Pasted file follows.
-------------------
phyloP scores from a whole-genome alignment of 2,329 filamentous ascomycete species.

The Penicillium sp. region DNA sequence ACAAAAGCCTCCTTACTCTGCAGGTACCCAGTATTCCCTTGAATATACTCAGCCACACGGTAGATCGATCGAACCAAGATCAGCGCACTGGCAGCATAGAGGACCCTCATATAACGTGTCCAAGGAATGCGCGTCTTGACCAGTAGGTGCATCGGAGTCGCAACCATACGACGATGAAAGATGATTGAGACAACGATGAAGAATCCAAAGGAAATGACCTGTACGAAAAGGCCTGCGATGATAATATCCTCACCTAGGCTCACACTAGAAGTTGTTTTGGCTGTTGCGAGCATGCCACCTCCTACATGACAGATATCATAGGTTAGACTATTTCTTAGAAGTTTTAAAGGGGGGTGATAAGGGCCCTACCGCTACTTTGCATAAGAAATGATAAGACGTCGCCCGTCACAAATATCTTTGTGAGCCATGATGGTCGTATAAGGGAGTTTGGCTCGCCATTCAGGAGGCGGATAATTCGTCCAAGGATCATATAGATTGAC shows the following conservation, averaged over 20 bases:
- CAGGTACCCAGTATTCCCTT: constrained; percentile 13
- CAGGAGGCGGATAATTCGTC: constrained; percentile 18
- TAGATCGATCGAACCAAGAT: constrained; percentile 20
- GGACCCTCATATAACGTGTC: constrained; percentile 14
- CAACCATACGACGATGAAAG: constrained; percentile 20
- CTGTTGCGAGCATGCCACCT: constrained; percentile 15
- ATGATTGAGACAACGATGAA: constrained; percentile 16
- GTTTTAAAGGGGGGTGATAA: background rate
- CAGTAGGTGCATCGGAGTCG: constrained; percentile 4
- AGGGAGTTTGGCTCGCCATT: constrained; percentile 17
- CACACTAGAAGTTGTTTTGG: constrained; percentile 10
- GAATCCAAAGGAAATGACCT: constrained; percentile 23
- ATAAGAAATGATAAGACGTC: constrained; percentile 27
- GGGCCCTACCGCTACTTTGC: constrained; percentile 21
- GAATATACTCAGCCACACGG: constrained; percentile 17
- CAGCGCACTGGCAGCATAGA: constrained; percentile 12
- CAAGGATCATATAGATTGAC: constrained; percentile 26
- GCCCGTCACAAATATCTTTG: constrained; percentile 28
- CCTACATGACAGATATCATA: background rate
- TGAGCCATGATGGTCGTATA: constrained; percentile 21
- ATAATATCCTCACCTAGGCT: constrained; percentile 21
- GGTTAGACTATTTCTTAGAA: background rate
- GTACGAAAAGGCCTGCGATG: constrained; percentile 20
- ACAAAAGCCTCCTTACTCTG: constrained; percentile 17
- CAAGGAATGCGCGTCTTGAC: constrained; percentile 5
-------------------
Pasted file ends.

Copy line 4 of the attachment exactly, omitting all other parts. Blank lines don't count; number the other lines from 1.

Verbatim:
- CAGGAGGCGGATAATTCGTC: constrained; percentile 18